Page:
German Poetry

Taking a book for a walk

This post comes to you from Ashden Directory

Wallace Heim writes, with thanks to Dee Heddon

What book would you take for a walk…?

In 1794, John Hucks and Samuel Taylor Coleridge walked to North Wales. Hucks carried with him the poems of Thomas Churchyard.

In 1802, Coleridge walked through Cumberland, carrying with him ‘a shirt, a cravat, two pairs of stockings, tea, sugar, pens and paper, his night-cap, and a book of German poetry wrapped in green oilskin.’ He apparently read the Book of Revelations in Buttermere.

In 1818, John Keats travelled the Lake District and up to Scotland with his friend Charles Brown. Keats’ carried Dante’s Divine Comedy, Brown the works of John Milton.

In 2012, during August and September, Dee Heddon and Misha Myers are joining the Sideways Festival, walking from the west to the east of Belgium. For the length of the walk, they will carry a walking library – rucksacks filled with books that are good to take on a walk. The library will support a peripatetic reading and writing group.

Dee and Misha are in the process of building the library. So far, they will be carrying Werner Herzog’s Of Walking in Ice, Nan Shepherd’s The Living Mountain, Rebecca Solnit’s A Field Guide to Getting Lost and more.

They welcome suggestions of books to take on a walk, including details of books taken on a walk by illustrious walkers/writers.

Email suggestions to Dee Heddon.

“ashdenizen blog and twitter are consistently among the best sources for information and reflection on developments in the field of arts and climate change in the UK” (2020 Network)

ashdenizen is edited by Robert Butler, and is the blog associated with the Ashden Directory, a website focusing on environment and performance.
The Ashden Directory is edited by Robert Butler and Wallace Heim, with associate editor Kellie Gutman. The Directory includes features, interviews, news, a timeline and a database of ecologically – themed productions since 1893 in the United Kingdom. Our own projects include ‘New Metaphors for Sustainability’, ‘Flowers Onstage’ and ‘Six ways to look at climate change and theatre’.

The Directory has been live since 2000.

Go to The Ashden Directory

What book would you take for a walk…?

This post comes to you from EcoArtScotland

Received this email from Dee Heddon:

What book would you take for a walk…?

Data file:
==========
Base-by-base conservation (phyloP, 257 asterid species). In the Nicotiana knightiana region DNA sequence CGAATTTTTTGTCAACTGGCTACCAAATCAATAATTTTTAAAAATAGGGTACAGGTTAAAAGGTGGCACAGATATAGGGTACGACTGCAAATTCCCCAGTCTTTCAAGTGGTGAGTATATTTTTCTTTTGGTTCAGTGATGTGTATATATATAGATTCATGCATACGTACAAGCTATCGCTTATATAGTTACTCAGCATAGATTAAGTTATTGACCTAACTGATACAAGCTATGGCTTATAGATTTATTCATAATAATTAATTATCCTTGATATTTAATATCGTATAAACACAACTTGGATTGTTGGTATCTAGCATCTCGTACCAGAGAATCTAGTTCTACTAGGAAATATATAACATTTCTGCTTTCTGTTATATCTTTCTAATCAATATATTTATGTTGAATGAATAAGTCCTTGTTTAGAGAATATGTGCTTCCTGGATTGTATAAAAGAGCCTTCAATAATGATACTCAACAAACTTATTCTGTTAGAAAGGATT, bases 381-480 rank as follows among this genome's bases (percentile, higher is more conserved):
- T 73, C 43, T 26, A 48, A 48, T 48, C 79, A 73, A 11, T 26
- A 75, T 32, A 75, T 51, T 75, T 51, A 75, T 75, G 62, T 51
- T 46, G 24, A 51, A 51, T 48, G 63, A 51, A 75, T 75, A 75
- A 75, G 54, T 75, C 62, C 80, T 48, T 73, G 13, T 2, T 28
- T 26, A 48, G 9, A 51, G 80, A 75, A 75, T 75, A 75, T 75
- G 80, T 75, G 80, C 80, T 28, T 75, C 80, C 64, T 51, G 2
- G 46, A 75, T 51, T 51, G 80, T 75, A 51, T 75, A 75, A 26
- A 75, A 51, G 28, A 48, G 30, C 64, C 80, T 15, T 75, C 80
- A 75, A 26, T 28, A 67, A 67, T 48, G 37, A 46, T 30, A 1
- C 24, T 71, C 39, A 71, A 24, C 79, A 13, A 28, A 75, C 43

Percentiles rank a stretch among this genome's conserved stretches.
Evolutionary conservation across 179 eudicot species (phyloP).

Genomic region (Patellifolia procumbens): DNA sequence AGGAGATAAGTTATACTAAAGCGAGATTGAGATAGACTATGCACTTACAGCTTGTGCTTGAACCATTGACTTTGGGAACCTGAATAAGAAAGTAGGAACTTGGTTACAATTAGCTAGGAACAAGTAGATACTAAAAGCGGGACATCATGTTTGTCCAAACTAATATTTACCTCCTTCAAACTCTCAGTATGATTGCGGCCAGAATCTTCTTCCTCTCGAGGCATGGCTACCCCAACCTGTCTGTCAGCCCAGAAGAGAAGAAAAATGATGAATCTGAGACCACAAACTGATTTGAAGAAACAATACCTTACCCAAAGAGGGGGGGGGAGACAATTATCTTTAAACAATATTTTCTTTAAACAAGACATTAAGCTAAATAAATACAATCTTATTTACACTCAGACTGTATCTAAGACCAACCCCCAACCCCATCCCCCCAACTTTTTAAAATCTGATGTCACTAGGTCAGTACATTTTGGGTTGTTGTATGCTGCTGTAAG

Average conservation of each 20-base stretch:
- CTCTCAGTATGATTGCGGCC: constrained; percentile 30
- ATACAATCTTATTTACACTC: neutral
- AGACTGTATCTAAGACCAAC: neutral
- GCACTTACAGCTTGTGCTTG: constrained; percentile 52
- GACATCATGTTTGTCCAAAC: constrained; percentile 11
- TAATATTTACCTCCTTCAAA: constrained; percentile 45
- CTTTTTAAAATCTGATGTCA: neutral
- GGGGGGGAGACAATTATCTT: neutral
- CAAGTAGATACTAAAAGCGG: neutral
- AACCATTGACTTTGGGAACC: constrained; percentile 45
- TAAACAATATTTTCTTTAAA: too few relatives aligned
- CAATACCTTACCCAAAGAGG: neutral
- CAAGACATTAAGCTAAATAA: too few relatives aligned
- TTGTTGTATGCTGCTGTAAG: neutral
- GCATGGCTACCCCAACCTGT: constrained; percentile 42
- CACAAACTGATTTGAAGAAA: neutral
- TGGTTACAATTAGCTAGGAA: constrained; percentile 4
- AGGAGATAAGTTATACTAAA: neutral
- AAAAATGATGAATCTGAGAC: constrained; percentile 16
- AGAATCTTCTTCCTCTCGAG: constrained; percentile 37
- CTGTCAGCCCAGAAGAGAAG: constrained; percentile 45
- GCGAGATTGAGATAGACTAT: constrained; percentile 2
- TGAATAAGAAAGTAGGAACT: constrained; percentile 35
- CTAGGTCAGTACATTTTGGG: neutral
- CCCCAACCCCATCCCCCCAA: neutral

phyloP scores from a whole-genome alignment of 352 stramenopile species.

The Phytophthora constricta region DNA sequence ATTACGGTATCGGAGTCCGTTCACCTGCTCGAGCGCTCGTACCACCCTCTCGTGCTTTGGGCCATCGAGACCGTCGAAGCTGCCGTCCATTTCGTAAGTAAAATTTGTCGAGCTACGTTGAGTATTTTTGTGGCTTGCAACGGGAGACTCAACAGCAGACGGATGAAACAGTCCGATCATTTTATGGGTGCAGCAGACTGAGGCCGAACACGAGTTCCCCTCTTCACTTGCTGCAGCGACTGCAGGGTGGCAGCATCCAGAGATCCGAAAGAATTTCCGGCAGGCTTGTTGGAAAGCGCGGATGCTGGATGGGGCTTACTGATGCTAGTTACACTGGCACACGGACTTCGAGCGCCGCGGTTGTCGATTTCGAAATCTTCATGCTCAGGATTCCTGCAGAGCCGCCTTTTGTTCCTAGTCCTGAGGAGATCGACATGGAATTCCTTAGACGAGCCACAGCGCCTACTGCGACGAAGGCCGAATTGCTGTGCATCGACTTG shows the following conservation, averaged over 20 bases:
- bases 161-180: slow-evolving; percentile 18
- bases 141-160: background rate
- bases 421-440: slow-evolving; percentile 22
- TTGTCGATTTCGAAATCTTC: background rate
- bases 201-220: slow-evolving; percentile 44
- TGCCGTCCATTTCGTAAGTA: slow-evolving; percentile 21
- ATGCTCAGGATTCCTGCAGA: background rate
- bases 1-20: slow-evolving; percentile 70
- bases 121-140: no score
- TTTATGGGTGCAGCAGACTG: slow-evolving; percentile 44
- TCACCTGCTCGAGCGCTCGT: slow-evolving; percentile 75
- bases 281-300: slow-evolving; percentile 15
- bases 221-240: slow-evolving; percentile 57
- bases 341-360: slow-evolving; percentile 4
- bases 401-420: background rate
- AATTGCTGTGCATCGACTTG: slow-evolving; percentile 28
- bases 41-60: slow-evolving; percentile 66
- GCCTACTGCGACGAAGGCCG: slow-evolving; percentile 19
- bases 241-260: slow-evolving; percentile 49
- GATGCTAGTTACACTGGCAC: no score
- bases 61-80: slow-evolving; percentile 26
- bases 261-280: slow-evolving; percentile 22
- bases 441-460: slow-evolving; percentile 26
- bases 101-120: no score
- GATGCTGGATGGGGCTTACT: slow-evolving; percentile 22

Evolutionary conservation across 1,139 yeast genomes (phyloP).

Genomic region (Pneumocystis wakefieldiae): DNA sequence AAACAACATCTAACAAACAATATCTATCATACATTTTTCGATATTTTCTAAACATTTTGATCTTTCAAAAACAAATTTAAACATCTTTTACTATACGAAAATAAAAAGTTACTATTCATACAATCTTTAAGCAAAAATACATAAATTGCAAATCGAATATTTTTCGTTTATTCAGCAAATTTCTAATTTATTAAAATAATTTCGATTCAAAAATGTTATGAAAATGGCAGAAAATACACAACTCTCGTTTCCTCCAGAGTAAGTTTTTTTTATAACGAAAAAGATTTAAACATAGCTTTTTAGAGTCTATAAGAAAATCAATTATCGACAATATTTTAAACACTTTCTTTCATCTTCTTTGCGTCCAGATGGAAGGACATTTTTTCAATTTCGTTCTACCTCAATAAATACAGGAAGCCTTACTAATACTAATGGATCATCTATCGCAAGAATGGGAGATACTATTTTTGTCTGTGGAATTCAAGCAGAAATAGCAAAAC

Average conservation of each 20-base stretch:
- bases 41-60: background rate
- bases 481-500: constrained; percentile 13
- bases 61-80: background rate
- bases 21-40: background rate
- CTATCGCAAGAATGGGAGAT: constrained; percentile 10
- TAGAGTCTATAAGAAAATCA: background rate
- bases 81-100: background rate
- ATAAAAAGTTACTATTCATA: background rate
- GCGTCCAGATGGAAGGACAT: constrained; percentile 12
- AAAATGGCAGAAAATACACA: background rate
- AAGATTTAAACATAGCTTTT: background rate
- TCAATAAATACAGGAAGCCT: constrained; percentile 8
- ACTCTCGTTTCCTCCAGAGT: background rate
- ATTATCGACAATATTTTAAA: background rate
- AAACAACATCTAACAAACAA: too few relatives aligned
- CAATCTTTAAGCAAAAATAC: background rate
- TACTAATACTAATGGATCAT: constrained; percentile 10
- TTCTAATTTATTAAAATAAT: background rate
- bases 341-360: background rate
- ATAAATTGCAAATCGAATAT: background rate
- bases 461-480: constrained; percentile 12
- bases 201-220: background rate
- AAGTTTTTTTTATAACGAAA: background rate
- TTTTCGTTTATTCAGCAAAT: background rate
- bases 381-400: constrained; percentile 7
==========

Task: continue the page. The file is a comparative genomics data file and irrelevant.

In 1794, John Hucks and Coleridge walked to North Wales. Hucks carried with him the poems of Thomas Churchyard.

In 1802, Coleridge walked through Cumberland, carrying with him ‘a shirt, a cravat, two pairs of stockings, tea, sugar, pens and paper, his night-cap, and a book of German poetry wrapped in green oilskin.’ He apparently read the Book of Revelations in Buttermere.

In 1818, Keats travelled the Lake District and up to Scotland with his friend Charles Brown. Keats’ carried Dante’s Divine Comedy, Brown the works of Milton.

In 2012, Dee Heddon and Misha Myers will walk across Belgium, carrying Werner Herzog’s Of Walking in Ice, Nan Shepherd’s The Living Mountain, Rebecca Solnit’s A Field Guide to Getting Lost etc. etc. …

During August and September, Dee Heddon and Misha Myers are joining the Sideways Festival, walking from the West to the East of Belgium. For the length of the walk, they will carry a walking library – rucksacks filled with books that are good to take on a walk. The library will support a peripatetic reading and writing group and will be donated to Sideways at the journey’s end.

Dee & Misha are in the process of building the library. They welcome suggestions of books to take on a walk (including details of books taken on a walk by illustrious walkers/writers).

Please email suggestions to Deirdre.Heddon@glasgow.ac.uk

Many thanks

Dee & Misha

Dr. Deirdre Heddon

Reader

Theatre, Film and Television Studies, University of Glasgow, G12 8QQ

0141 330 6286

Dean of Graduate Studies, College of Arts

http://40walks.wordpress.com/

ecoartscotland is a resource focused on art and ecology for artists, curators, critics, commissioners as well as scientists and policy makers. It includes ecoartscotland papers, a mix of discussions of works by artists and critical theoretical texts, and serves as a curatorial platform.

It has been established by Chris Fremantle, producer and research associate with On The Edge ResearchGray’s School of Art, The Robert Gordon University. Fremantle is a member of a number of international networks of artists, curators and others focused on art and ecology.
Go to EcoArtScotland